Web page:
Lewis Hamilton’s fifth day of pre-season testing came to a premature end on Thursday afternoon after his new Mercedes W11 failed on track after just 14 laps and he was forced to await assistance. The reigning F1 champion came through Turn Five at the Circuit de Catalunya without a problem but soon had to make his way off the track after his car shut down.
Hamilton appeared to be unable to change gears in an incident which will give Toto Wolff and co. slight cause for concern with the Australian Grand Prix a little over two weeks away.
The 35-year-old was pictured standing trackside with his neck brace in hand having got out of the stranded W11, with a red flag shown by stewards.
Mercedes had been extremely reliable in testing up to that point and Hamilton was soon back in the garage trying to determine what had gone wrong after his car failed for the first time.
Mercedes engineers then immediately got to work taking a look at his W11 after it was returned to the pits on the back of a recovery truck.
Mercedes later explained the problem, saying: “Lewis Hamilton stopped on track due to an oil pressure anomaly, which made the engine shut down as a precautionary measure.”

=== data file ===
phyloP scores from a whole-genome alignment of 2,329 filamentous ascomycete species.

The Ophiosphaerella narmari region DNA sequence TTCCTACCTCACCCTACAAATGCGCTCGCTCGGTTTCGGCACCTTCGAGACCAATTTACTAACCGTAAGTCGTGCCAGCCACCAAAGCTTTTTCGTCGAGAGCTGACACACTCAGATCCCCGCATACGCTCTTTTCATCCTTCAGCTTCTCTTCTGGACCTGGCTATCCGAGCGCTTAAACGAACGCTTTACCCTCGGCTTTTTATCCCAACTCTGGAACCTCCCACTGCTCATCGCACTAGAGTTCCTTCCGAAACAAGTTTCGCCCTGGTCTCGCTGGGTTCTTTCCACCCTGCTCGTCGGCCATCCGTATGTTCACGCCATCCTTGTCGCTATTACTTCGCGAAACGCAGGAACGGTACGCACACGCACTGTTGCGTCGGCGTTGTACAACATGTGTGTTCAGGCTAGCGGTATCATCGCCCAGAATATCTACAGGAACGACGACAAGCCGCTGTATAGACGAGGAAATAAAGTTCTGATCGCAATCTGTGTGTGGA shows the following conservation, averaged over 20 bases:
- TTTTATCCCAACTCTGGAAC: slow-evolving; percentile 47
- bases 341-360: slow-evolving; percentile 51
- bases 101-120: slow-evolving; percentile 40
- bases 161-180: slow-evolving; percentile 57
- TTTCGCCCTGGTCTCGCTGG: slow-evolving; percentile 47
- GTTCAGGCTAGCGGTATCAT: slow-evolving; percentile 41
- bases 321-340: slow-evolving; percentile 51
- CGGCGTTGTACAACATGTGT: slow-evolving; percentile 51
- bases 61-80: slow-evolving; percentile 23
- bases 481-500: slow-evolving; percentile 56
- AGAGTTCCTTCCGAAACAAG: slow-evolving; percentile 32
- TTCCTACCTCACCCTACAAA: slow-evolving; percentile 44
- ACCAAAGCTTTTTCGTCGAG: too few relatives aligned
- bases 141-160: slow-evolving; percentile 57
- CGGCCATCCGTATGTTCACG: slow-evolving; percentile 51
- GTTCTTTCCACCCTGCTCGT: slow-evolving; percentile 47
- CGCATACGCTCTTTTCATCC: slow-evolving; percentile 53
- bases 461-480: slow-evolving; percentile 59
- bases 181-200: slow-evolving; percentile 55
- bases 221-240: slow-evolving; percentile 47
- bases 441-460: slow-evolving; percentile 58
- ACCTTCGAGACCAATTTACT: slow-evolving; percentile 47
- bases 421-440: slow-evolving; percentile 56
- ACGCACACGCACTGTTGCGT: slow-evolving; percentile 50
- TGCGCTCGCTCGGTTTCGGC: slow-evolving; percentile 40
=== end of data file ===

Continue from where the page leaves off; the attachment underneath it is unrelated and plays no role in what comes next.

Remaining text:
Hamilton had gone twelfth-fastest at the Spanish circuit on Thursday, with his Mercedes team-mate Valtteri Bottas sixth-quickest, but later dropped to the bottom of the 13-strong pack.
Bottas and Hamilton ended last week’s first block of testing as the two quickest drivers, with the Finn edging out the Brit.
Testing has cranked up a notch this week, with teams tuning up their cars for the season-opening race in Melbourne, in which they’ll be looking to lay down a marker for the year ahead.
Mercedes have rolled out an innovative DAS steering system in Spain as they seek to ensure they have the edge on their rivals this year.
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And two-time F1 champion Fernando Alonso believes the development shows Mercedes are determined to remain F1’s frontrunners.
“Only they know for sure what it is doing to the car and what are the benefits that they are taking from that,” Alonso told Sky Sports.
“But I guess that it’s not a big, big factor. It’s not like the DRS or the F-duct or something that gives you half a second or six tenths or four tenths.
“I think it’s just a fine-tuning set-up [device]. It’s more the potential and the demonstration that they give to everyone that they keep on top of the game and they don’t relax, even if they are world champions. That’s probably the biggest message that they send with this DAS system.”
Mercedes have one more day of on-track testing to go, with this year’s pre-season schedule wrapping up on Thursday.
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